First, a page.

A seventh-grader interested in oceans and who studied up on the world’s lakes to prepare for the National Geographic geography bee at Princeton Middle School on Friday, Jan. 10, won the event.
Anthony Gross not only had to survive seven preliminary rounds to make it into the final stretch, but he had to endure through six championship rounds. There, he and finalist Kyle Zimmerman, seventh-grade, battled for the championship to the end. Zimmerman placed second, and eighth-grader Talon Wilson was third.
Ten students participated in the bee. The 10 were the top scorers in the geography bee’s 50-question written test given earlier to students in grades six through eight.
Contestant-elimination began fairly early in the bee when a student was eliminated if they answered two questions wrong.
Most of the rounds involved the student answering the question without writing anything down. Some rounds had the students writing their questions on pieces of paper and then holding up the paper and giving the answer when called. Contestants were allowed to use maps for one round early in the bee.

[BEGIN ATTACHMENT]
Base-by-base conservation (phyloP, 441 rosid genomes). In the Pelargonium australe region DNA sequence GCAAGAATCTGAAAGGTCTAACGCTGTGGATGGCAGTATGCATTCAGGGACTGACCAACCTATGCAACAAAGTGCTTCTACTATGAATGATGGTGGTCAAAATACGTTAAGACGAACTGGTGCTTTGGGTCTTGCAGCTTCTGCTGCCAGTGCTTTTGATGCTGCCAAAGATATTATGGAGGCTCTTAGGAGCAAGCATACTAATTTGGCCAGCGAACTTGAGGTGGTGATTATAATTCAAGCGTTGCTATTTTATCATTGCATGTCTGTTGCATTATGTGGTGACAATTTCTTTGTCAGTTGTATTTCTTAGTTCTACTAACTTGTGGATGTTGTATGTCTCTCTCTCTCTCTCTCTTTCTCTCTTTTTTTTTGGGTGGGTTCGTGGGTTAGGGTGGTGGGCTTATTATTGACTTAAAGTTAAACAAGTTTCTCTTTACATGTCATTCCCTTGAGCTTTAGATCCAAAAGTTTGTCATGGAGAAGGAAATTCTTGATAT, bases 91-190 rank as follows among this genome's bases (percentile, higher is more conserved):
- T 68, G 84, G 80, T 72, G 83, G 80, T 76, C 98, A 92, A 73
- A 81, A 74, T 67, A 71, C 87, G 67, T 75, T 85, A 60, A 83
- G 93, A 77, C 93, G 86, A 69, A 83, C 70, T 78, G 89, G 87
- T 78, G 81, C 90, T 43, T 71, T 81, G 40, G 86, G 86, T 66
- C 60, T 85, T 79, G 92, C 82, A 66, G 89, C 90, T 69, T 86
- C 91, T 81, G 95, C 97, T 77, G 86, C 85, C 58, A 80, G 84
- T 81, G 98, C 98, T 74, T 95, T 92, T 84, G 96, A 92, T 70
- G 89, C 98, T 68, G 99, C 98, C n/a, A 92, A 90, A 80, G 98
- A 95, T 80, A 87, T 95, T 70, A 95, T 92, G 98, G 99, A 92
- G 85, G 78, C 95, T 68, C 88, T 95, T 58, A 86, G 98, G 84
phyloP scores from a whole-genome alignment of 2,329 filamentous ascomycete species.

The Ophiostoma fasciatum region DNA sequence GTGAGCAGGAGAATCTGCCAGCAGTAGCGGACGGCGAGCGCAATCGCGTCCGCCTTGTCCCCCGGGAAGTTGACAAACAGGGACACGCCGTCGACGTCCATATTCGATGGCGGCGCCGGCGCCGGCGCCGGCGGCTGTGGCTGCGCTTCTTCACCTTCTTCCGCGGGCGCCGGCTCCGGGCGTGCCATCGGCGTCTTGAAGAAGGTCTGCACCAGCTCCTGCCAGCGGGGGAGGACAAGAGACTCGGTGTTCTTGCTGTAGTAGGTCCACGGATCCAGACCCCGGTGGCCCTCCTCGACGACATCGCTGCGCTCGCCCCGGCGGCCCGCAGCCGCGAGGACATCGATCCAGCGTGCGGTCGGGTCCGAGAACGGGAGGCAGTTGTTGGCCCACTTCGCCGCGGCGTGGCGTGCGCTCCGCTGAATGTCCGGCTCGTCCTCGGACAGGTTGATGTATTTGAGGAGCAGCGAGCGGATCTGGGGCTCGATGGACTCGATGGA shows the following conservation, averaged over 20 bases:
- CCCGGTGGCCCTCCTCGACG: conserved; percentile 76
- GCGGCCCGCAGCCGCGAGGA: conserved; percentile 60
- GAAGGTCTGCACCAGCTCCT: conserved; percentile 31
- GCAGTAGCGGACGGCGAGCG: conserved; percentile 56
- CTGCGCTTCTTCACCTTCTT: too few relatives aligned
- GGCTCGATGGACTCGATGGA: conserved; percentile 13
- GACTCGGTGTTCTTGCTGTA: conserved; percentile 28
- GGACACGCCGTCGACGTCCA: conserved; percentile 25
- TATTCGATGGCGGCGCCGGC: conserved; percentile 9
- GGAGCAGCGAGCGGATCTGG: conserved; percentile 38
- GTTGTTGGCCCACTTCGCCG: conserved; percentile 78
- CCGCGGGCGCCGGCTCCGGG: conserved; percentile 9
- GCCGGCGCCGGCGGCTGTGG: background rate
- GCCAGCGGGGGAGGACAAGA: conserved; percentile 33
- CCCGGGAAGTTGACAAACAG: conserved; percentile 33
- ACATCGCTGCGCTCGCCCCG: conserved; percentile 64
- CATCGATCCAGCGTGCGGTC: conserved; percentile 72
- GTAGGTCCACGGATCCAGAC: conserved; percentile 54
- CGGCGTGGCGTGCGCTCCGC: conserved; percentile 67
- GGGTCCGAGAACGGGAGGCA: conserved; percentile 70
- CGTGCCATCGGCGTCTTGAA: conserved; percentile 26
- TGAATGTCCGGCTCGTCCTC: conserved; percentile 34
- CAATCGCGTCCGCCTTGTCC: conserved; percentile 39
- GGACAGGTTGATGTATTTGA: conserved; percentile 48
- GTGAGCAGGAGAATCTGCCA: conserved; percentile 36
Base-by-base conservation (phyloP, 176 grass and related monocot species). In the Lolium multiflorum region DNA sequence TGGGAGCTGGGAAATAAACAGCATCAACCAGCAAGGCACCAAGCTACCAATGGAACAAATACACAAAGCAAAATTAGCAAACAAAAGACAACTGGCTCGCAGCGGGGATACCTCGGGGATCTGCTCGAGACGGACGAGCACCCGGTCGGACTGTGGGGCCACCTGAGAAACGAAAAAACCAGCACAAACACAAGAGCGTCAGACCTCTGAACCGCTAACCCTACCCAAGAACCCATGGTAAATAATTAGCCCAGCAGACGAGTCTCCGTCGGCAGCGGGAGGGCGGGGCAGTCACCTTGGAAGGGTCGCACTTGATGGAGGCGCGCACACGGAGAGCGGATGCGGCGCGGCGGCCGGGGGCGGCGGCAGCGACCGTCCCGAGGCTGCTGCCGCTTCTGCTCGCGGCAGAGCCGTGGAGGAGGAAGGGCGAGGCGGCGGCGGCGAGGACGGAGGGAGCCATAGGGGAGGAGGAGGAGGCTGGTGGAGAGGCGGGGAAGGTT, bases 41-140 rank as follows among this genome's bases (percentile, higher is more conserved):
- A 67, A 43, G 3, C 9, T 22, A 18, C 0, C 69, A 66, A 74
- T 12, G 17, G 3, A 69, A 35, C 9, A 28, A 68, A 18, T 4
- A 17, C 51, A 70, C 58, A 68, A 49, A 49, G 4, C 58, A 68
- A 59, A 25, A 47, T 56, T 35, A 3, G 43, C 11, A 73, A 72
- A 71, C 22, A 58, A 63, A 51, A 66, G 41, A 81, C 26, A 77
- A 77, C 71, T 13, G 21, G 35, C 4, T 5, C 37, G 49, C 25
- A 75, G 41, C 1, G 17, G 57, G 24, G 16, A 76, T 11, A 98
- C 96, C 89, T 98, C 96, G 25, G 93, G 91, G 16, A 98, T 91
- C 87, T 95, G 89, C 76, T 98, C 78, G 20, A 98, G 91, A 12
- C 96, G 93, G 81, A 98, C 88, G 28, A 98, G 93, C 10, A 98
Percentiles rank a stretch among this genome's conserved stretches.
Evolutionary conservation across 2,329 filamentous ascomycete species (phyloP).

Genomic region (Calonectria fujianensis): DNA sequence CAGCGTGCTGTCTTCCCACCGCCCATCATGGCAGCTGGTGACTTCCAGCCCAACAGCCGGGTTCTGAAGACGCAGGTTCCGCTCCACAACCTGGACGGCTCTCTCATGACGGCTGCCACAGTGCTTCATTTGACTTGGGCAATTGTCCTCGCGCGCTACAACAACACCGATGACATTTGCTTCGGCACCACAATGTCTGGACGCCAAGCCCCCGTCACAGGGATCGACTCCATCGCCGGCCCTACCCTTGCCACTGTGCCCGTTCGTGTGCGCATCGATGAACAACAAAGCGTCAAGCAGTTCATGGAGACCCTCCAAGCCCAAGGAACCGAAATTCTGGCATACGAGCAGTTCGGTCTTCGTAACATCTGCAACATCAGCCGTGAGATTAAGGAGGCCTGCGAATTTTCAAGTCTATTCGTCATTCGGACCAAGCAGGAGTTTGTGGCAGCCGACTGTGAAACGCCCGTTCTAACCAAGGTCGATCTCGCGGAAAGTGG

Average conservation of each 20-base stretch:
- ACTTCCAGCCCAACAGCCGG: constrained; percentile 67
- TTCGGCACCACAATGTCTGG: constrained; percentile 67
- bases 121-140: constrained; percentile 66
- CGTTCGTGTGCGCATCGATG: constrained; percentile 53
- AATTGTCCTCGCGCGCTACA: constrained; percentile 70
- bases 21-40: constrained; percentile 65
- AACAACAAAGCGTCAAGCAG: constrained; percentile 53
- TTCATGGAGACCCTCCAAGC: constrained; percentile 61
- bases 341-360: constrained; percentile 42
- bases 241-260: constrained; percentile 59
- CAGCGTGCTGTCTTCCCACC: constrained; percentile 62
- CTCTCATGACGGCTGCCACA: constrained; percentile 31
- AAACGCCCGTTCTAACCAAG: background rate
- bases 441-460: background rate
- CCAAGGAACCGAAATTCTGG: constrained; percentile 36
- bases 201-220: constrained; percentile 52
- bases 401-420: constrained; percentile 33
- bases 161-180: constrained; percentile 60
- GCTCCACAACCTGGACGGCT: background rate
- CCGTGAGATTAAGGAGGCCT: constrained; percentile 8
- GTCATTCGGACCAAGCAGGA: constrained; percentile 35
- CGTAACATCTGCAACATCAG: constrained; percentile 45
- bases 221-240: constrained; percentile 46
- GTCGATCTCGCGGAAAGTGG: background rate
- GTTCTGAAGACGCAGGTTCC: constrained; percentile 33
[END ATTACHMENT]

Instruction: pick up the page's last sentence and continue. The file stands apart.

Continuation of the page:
The bee began with the question: The Kissimmee River flows into Lake Okeechobee in what state that borders the Gulf of Mexico? The answer is Florida. A student also had to know a little history or culture, such as correctly identifying which U.S. state that borders Lake Erie was first established as a Quaker colony (Pennsylvania).
Those questions seem to be easier than this question that was in the championship round: The Taklimakan Desert, home to the Uyghur people, is located north of the Kunlun Mountains in which Asian country? The answer is China.
Middle School Principal Dan Voce read the questions, and global studies instructors John Clifton and Brett Cloutier
“It was fun,” Zimmerman said after the bee ended.
“It was challenging,” Gross said.
Zimmerman, who hopes to become an architect, said that geography is one of his favorite subjects.
Gross is interested in a career involving oceans, certainly geography related.
Gross next has to take a 100-question written test that is given statewide to geography bee winners. The top 100 scorers in the test get to advance to the state competition on April 4. State champions will receive an all-expense-paid trip to participate in the championship rounds May 19-21 in Washington, D.C.
The national winner will receive a $50,000 college scholarship, a lifetime membership in the National Geographic Society and a trip to the Galapagos Islands, courtesy of Lindblad Expeditions and National Geographic.
The National Geographic Society states that it sponsors the annual geography bee to improve geography education in the United States. The National Geographic Bee, now in its 26th year, has the competition open to grades four through eight in participating schools.
Princeton’s North Elementary (grades three through five) once participated but stopped some years ago and now puts on a science fair.